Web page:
#1
Apr212, 04:23 PM

P: 164

1. The problem statement, all variables and given/known data
By substituting the wave function [itex]\psi (x) = Ax{e^{  bx}}[/itex] into the Schoedinger equation for a 1D atom, show that a solution can be obtained for [itex]b = 1/{a_0}[/itex], where [itex]{a_0}[/itex] is the Bohr radius. 2. Relevant equations [itex]  \frac{{{\hbar ^2}}}{{2m}}\frac{{{d^2}\psi (x)}}{{d{x^2}}}  \frac{{{e^2}}}{{4\pi {\varepsilon _0}x}}\psi (x) = E\psi (x)[/itex]. [itex]{a_0} = \frac{{4\pi {\varepsilon _0}{\hbar ^2}}}{{m{e^2}}}[/itex] 3. The attempt at a solution I get to the point where [itex]2b  x{b^2} = \frac{{2m}}{{{\hbar ^2}}}Ex + \frac{m}{{{\hbar ^2}}}\frac{{{e^2}}}{{2\pi {\varepsilon _0}}}[/itex]. If I let x = 0 I get the desired result. Can I do that? Apparently the wave function solving the equation must satisfy two conditions: [itex]\psi (x) \to 0[/itex] as [itex]x \to \infty[/itex] [itex]\psi (0) = 0[/itex] But why is that? Can anyone explain? 



#2
Apr312, 04:57 AM

P: 281

The second condition is necessary because you are talking about an atom. Atoms have a positive nucleus. There is no probability of finding an electron at exactly the centre of the nucleus. 



#3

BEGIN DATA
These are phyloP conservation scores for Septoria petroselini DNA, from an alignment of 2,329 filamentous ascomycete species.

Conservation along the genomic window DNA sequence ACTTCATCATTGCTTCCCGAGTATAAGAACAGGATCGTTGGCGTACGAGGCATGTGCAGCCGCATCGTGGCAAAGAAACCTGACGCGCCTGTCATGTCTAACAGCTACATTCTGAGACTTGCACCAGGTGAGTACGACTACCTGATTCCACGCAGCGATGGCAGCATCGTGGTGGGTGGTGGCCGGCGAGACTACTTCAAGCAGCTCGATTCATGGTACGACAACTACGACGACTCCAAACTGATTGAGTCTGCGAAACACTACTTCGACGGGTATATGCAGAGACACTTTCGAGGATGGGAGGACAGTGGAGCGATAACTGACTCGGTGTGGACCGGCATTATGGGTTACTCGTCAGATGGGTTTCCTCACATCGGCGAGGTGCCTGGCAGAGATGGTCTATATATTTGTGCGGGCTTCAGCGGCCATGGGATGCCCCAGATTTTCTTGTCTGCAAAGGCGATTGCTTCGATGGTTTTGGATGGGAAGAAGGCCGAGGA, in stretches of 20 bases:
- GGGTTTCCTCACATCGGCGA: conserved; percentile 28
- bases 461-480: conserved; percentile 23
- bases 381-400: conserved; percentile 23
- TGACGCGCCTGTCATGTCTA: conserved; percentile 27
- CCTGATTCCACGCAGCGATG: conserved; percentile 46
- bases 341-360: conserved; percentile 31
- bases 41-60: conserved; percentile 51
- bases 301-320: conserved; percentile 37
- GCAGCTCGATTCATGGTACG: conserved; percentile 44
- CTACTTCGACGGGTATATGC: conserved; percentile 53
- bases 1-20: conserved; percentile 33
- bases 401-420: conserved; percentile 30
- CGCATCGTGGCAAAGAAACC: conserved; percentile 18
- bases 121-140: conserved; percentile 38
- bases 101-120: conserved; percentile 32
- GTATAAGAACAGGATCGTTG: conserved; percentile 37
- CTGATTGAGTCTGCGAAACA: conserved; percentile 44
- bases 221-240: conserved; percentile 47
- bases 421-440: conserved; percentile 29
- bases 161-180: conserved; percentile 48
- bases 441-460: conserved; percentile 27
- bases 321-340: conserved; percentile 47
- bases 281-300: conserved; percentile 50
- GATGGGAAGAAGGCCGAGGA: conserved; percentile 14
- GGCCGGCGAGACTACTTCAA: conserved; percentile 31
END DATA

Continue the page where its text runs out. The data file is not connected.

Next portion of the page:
Apr312, 08:08 AM

P: 164

Can you help? How do I show that [itex]b = 1/{a_0}[/itex]?
What should E be? Also, how to derive the expression for the ground state energy? 



#4
Apr312, 09:23 AM

P: 281

Bohr radius
You need to recognise that in the ground state [itex]x = a_0 = 1/b[/itex] and therefore [itex]E = \frac{b^2 \hbar^2}{2m} [/itex]. Thus you can cancel the terms for [itex]x[/itex] from the equation and calculate the bohr radius by plugging in known values of the constants. This also leaves you with an equation for calculating the ground state energy.




#5
Apr312, 11:52 AM

P: 164

So you just equate the coefficients and then solve for both b and E, right?




#6
Apr312, 03:07 PM

P: 281

Yeah.




#7
Apr412, 11:33 AM

P: 164

Thanks.



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